According to the National Park Service’s website, which no one can access right now due to the governmental shutdown, although they can access the site of the NPS’s parent Department of the Interior for some reason, the U.S. National Parks are owned by the American people.
If “ownership” means determining how the real estate is used, who uses it, and when, then the parks are wholly owned by the federal government and its brownshirts. Some parks have state highways that run through them. For instance, Utah State Highway 9 goes through the heart of Zion National Park, concurrent with the park’s entrance road. The authorities thus can’t very well lock the gates, but the official word is that drivers can’t stop and take photos. Seriously. How they’re going to enforce this is anyone’s guess. Then again, a similar road runs through Yellowstone and last week park rangers stopped a bus full of tourists essentially at gunpoint and ordered the octogenarian tourists on board to proceed without “recreating”. They weren’t even allowed to use the bathrooms. You can look this story up yourself, it’s too nauseating for us to link to. As Mark Steyn points out, if the park rangers had done the same thing to captured al-Qaeda soldiers it would violate the Geneva Conventions.
The people haven’t risen up yet, and probably never will, but at least the bison have something to say about the shutdown:
On with the Carnival:
If you insist on riding the Birth-School-Work-Death treadmill, Justin at Root of Good explains how you can minimize your time in Category III. Spend less and save more. It isn’t much more complicated than that. The only thing we didn’t like about this post is that Justin named the 2 fictional people in his example Sam and Samantha, which is confusing. He should have named them Chris and Kris, or Terry and Terri.
Can you really outperform 70% of fund managers without having any experience? Barbara Friedberg says yes. The detailed answer is yes, assuming you know what asset classes to invest in. Barbara will walk you through the process in several parts, starting with this week’s post.
Paula Pant of Afford Anything just returned from Aruba.
I wish I could go to Aruba! She’s so lucky!
She’s not lucky. She just engineered her life to permit trips to Caribbean islands (and European capitals, and Australian livestock stations, and Indochinese villages.) And as Paula points out, even the most dismal of those is far more enjoyable than wasting one’s life away in a cubicle. She can get you started, assuming you’ve run out of rationalizations not to. We’ll overlook that while the normally infallible Paula cited that Aruba averages 30 traffic deaths a year, she neglected to mention that that makes its streets some of the most dangerous on Earth.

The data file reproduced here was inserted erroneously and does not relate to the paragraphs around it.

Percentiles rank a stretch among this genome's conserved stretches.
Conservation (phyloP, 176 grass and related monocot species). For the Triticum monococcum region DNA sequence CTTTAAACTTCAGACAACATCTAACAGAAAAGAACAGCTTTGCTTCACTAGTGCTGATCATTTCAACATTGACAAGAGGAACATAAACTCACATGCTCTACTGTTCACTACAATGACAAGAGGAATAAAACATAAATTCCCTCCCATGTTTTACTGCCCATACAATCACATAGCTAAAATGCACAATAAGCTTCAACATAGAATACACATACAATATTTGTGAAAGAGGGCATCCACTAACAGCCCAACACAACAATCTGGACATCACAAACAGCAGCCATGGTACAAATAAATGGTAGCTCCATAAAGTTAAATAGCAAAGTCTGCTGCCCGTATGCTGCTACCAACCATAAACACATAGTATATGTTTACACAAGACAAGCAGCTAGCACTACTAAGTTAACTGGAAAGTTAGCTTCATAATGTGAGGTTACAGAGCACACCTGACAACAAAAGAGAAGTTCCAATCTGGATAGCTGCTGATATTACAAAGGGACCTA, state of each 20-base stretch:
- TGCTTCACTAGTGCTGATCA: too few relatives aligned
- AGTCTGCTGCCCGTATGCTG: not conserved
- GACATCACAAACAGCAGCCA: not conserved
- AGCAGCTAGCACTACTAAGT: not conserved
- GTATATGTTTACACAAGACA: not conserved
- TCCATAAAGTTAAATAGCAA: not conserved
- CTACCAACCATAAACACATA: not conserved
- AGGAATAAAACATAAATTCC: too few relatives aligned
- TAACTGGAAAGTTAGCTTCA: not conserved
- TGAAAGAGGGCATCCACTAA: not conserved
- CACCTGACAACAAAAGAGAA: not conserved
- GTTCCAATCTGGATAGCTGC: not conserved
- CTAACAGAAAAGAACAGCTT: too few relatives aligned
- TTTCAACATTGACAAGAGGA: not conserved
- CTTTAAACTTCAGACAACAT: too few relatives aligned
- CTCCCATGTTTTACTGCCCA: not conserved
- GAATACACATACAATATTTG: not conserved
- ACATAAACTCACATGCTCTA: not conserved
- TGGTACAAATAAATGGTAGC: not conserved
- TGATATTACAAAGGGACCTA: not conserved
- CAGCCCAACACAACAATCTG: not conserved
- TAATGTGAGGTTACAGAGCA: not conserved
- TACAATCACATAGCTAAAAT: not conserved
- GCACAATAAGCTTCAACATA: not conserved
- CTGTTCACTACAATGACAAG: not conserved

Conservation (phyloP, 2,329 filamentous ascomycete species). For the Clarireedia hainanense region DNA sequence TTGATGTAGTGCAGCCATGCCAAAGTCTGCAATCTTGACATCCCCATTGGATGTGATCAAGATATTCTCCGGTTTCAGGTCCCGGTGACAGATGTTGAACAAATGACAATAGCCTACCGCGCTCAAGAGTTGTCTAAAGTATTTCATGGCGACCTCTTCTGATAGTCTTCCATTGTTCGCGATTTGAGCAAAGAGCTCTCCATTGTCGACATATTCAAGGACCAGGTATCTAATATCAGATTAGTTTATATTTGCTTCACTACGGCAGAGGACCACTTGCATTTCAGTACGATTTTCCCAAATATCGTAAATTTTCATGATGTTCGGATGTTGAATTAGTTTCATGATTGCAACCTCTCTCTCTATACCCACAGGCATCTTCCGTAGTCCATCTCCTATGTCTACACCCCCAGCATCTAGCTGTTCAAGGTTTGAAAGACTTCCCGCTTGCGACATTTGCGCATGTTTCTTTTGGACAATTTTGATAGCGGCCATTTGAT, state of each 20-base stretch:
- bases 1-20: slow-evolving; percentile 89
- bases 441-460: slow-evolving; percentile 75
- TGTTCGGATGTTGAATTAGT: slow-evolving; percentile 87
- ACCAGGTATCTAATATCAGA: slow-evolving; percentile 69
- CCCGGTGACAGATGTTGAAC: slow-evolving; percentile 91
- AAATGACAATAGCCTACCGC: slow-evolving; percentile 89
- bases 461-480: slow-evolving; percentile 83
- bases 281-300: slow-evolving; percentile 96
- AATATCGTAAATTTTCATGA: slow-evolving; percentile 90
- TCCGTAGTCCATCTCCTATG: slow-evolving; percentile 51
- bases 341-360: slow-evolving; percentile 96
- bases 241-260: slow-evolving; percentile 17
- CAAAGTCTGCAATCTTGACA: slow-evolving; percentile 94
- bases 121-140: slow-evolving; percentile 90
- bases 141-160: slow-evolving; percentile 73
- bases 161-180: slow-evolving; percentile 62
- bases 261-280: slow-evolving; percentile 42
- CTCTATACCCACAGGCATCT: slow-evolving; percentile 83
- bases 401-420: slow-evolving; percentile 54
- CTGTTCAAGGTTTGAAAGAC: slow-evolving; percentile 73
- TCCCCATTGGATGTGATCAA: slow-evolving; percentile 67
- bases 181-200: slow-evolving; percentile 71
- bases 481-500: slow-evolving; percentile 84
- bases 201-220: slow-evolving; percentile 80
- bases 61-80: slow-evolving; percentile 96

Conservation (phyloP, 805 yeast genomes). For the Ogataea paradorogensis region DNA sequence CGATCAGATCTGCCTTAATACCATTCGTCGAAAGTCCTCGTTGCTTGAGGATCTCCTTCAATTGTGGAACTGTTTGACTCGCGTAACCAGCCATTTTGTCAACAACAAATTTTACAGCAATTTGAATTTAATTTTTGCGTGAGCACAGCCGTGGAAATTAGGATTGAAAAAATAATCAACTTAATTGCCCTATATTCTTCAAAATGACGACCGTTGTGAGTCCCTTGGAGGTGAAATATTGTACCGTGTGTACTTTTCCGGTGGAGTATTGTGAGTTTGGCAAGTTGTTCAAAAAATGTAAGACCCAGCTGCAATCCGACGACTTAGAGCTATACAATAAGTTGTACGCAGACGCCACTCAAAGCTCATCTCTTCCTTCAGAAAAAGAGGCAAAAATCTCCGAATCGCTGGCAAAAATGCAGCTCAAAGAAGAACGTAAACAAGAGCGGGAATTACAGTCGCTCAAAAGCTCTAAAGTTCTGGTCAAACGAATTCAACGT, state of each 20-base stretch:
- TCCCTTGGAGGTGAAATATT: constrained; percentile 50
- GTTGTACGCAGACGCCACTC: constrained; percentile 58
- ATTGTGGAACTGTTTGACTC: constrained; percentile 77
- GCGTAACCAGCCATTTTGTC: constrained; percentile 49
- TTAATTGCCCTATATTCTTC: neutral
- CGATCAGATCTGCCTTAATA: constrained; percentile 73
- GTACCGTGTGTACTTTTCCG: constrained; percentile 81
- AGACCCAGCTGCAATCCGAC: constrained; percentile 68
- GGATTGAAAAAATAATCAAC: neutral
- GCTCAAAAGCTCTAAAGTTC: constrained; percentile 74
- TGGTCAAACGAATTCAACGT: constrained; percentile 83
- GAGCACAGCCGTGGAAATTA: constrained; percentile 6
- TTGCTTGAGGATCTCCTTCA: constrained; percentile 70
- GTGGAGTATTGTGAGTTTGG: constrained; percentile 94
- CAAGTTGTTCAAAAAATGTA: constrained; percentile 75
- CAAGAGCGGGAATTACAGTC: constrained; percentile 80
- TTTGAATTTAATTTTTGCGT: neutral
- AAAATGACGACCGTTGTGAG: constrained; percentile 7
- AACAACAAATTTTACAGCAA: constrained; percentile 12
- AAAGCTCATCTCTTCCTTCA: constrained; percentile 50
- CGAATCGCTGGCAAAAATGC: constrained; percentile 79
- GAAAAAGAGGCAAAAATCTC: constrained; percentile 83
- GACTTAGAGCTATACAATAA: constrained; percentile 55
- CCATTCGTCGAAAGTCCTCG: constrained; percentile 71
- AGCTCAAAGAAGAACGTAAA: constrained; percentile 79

Harry Campbell at The 4 Hour Work Day has a counterargument of sorts. He recently ended a 3-month unemployment hiatus by taking a 9-to-5 gig similar to his old one.
How hard is it to sit behind a desk for 8 hours and browse the internet for part of that time?
Incredibly difficult, if you’re Paula. Less so if you’re Harry.
It would take 3 precious seconds to Google for confirmation, but we’ll attribute to Mark Twain the following quote: “Put all your eggs in one basket, and watch that basket.” Jason at Hull Financial Planning nods his head, making the point that there are times when diversification is a bad idea. Specifically, if you’ve got an aptitude for making money in a particular sector (e.g. residential real estate), use your information advantage to your…well, advantage. Diversification, such as the ultimate diversification of investing in mutual funds, is more about reducing the likelihood of failure than increasing the chance of success. Reinvest in yourself or your business first (assuming you and/or your business are indeed successful.)
Which isn’t to say that mutual funds aren’t for anyone. Otherwise there wouldn’t be $24 trillion invested in them worldwide. Sandi Martin at Spring Personal Finance begins a post series of her own, and reminds the prospective mutual fund buyer that like with a lot of investments, you make your money going in. Management expense ratios vary wildly, from firm to firm and from fund to fund. Paying too big a cut could turn your great returns into modest ones, or your modest ones into losses.
Finally, Cameron Daniels at DQYDJ.net illustrates the net present value of money, and does so without using jargon or even acronyms. Basically what it means is that a bird in the hand really is worth 2 in the bush. Or 1.5 in the bush, or 2.2 in the bush, depending on your tolerance for risk (among other factors.)
No awful submitters this week. Which is to say, no awful submissions. (Hate the sin, not the sinner.) Don’t worry, you can find plenty of those on the Yakezie Carnival. Meanwhile we’ll continue to provide you valuable, entertaining and eclectic content, regularly and frequently. In case you’re unfamiliar with our schedule, we do the CoW every Monday. We do full-length posts every Wednesday and Friday. We do an Anti-Tip of the Day every day, and we reserve our final non-Monday full-length post of each month for the (F)RotM. We use the acronym because we promised we’d play nice, at least temporarily. In related news, we’re now featured weekly on the Stacking Benjamins podcast, available on iTunes and something called Stitcher.
Thanks for coming, and for committing our schedule to memory.